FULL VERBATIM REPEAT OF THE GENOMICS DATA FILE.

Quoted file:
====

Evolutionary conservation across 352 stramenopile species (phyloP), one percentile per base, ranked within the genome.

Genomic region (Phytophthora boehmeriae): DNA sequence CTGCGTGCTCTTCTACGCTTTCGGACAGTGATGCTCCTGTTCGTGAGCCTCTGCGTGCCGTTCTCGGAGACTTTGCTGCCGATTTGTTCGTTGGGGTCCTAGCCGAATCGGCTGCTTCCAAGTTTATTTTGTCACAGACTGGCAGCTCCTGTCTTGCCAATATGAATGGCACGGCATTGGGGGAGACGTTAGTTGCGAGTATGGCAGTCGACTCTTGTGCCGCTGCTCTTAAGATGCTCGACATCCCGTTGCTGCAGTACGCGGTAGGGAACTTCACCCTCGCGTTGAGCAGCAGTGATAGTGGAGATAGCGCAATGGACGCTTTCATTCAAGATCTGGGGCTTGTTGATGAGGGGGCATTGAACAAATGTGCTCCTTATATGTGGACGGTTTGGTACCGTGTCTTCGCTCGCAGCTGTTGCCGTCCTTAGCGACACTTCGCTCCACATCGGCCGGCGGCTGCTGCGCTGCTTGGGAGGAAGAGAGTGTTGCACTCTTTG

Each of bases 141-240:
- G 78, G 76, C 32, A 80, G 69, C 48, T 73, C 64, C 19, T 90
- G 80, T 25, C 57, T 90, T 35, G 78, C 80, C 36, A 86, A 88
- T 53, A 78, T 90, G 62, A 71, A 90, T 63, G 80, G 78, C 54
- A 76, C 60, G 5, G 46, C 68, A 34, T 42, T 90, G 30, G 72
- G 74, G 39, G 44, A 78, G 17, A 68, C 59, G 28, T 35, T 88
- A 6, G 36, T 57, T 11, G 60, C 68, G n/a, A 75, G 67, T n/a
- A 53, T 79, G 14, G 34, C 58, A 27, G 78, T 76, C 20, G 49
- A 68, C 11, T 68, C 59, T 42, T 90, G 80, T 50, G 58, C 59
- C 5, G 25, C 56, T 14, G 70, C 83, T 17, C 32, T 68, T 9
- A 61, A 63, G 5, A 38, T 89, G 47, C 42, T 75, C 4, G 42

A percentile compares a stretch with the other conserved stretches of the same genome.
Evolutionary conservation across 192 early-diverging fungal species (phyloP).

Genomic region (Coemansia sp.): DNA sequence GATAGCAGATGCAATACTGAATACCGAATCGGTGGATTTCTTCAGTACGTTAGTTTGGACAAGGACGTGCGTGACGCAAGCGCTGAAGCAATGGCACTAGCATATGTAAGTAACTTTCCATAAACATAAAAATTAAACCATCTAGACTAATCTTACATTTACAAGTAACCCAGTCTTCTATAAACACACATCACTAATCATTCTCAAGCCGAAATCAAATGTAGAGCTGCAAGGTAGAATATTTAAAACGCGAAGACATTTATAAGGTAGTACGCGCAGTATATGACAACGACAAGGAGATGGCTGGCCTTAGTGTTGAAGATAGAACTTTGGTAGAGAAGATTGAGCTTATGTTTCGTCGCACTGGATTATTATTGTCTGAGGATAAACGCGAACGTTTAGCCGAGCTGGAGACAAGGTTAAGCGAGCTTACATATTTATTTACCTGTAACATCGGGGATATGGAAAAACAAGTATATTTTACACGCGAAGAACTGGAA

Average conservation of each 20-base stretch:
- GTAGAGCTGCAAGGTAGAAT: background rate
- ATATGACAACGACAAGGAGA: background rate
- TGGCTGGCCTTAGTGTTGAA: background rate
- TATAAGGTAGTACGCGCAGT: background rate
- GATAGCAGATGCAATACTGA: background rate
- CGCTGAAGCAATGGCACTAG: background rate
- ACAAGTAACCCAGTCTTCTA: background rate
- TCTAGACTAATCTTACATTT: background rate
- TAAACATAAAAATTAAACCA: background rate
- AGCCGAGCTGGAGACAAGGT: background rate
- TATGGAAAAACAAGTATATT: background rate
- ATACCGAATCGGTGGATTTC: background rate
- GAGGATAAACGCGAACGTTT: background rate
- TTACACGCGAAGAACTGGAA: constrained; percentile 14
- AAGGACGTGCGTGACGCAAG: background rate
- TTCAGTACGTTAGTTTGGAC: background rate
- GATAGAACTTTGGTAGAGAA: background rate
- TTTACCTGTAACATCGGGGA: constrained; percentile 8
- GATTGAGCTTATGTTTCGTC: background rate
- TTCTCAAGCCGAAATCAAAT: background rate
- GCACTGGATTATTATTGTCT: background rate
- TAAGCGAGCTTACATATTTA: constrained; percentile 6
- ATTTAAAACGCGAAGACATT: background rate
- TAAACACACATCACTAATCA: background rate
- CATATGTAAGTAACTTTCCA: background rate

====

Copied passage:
Evolutionary conservation across 352 stramenopile species (phyloP), one percentile per base, ranked within the genome.

Genomic region (Phytophthora boehmeriae): DNA sequence CTGCGTGCTCTTCTACGCTTTCGGACAGTGATGCTCCTGTTCGTGAGCCTCTGCGTGCCGTTCTCGGAGACTTTGCTGCCGATTTGTTCGTTGGGGTCCTAGCCGAATCGGCTGCTTCCAAGTTTATTTTGTCACAGACTGGCAGCTCCTGTCTTGCCAATATGAATGGCACGGCATTGGGGGAGACGTTAGTTGCGAGTATGGCAGTCGACTCTTGTGCCGCTGCTCTTAAGATGCTCGACATCCCGTTGCTGCAGTACGCGGTAGGGAACTTCACCCTCGCGTTGAGCAGCAGTGATAGTGGAGATAGCGCAATGGACGCTTTCATTCAAGATCTGGGGCTTGTTGATGAGGGGGCATTGAACAAATGTGCTCCTTATATGTGGACGGTTTGGTACCGTGTCTTCGCTCGCAGCTGTTGCCGTCCTTAGCGACACTTCGCTCCACATCGGCCGGCGGCTGCTGCGCTGCTTGGGAGGAAGAGAGTGTTGCACTCTTTG

Each of bases 141-240:
- G 78, G 76, C 32, A 80, G 69, C 48, T 73, C 64, C 19, T 90
- G 80, T 25, C 57, T 90, T 35, G 78, C 80, C 36, A 86, A 88
- T 53, A 78, T 90, G 62, A 71, A 90, T 63, G 80, G 78, C 54
- A 76, C 60, G 5, G 46, C 68, A 34, T 42, T 90, G 30, G 72
- G 74, G 39, G 44, A 78, G 17, A 68, C 59, G 28, T 35, T 88
- A 6, G 36, T 57, T 11, G 60, C 68, G n/a, A 75, G 67, T n/a
- A 53, T 79, G 14, G 34, C 58, A 27, G 78, T 76, C 20, G 49
- A 68, C 11, T 68, C 59, T 42, T 90, G 80, T 50, G 58, C 59
- C 5, G 25, C 56, T 14, G 70, C 83, T 17, C 32, T 68, T 9
- A 61, A 63, G 5, A 38, T 89, G 47, C 42, T 75, C 4, G 42

A percentile compares a stretch with the other conserved stretches of the same genome.
Evolutionary conservation across 192 early-diverging fungal species (phyloP).

Genomic region (Coemansia sp.): DNA sequence GATAGCAGATGCAATACTGAATACCGAATCGGTGGATTTCTTCAGTACGTTAGTTTGGACAAGGACGTGCGTGACGCAAGCGCTGAAGCAATGGCACTAGCATATGTAAGTAACTTTCCATAAACATAAAAATTAAACCATCTAGACTAATCTTACATTTACAAGTAACCCAGTCTTCTATAAACACACATCACTAATCATTCTCAAGCCGAAATCAAATGTAGAGCTGCAAGGTAGAATATTTAAAACGCGAAGACATTTATAAGGTAGTACGCGCAGTATATGACAACGACAAGGAGATGGCTGGCCTTAGTGTTGAAGATAGAACTTTGGTAGAGAAGATTGAGCTTATGTTTCGTCGCACTGGATTATTATTGTCTGAGGATAAACGCGAACGTTTAGCCGAGCTGGAGACAAGGTTAAGCGAGCTTACATATTTATTTACCTGTAACATCGGGGATATGGAAAAACAAGTATATTTTACACGCGAAGAACTGGAA

Average conservation of each 20-base stretch:
- GTAGAGCTGCAAGGTAGAAT: background rate
- ATATGACAACGACAAGGAGA: background rate
- TGGCTGGCCTTAGTGTTGAA: background rate
- TATAAGGTAGTACGCGCAGT: background rate
- GATAGCAGATGCAATACTGA: background rate
- CGCTGAAGCAATGGCACTAG: background rate
- ACAAGTAACCCAGTCTTCTA: background rate
- TCTAGACTAATCTTACATTT: background rate
- TAAACATAAAAATTAAACCA: background rate
- AGCCGAGCTGGAGACAAGGT: background rate
- TATGGAAAAACAAGTATATT: background rate
- ATACCGAATCGGTGGATTTC: background rate
- GAGGATAAACGCGAACGTTT: background rate
- TTACACGCGAAGAACTGGAA: constrained; percentile 14
- AAGGACGTGCGTGACGCAAG: background rate
- TTCAGTACGTTAGTTTGGAC: background rate
- GATAGAACTTTGGTAGAGAA: background rate
- TTTACCTGTAACATCGGGGA: constrained; percentile 8
- GATTGAGCTTATGTTTCGTC: background rate
- TTCTCAAGCCGAAATCAAAT: background rate
- GCACTGGATTATTATTGTCT: background rate
- TAAGCGAGCTTACATATTTA: constrained; percentile 6
- ATTTAAAACGCGAAGACATT: background rate
- TAAACACACATCACTAATCA: background rate
- CATATGTAAGTAACTTTCCA: background rate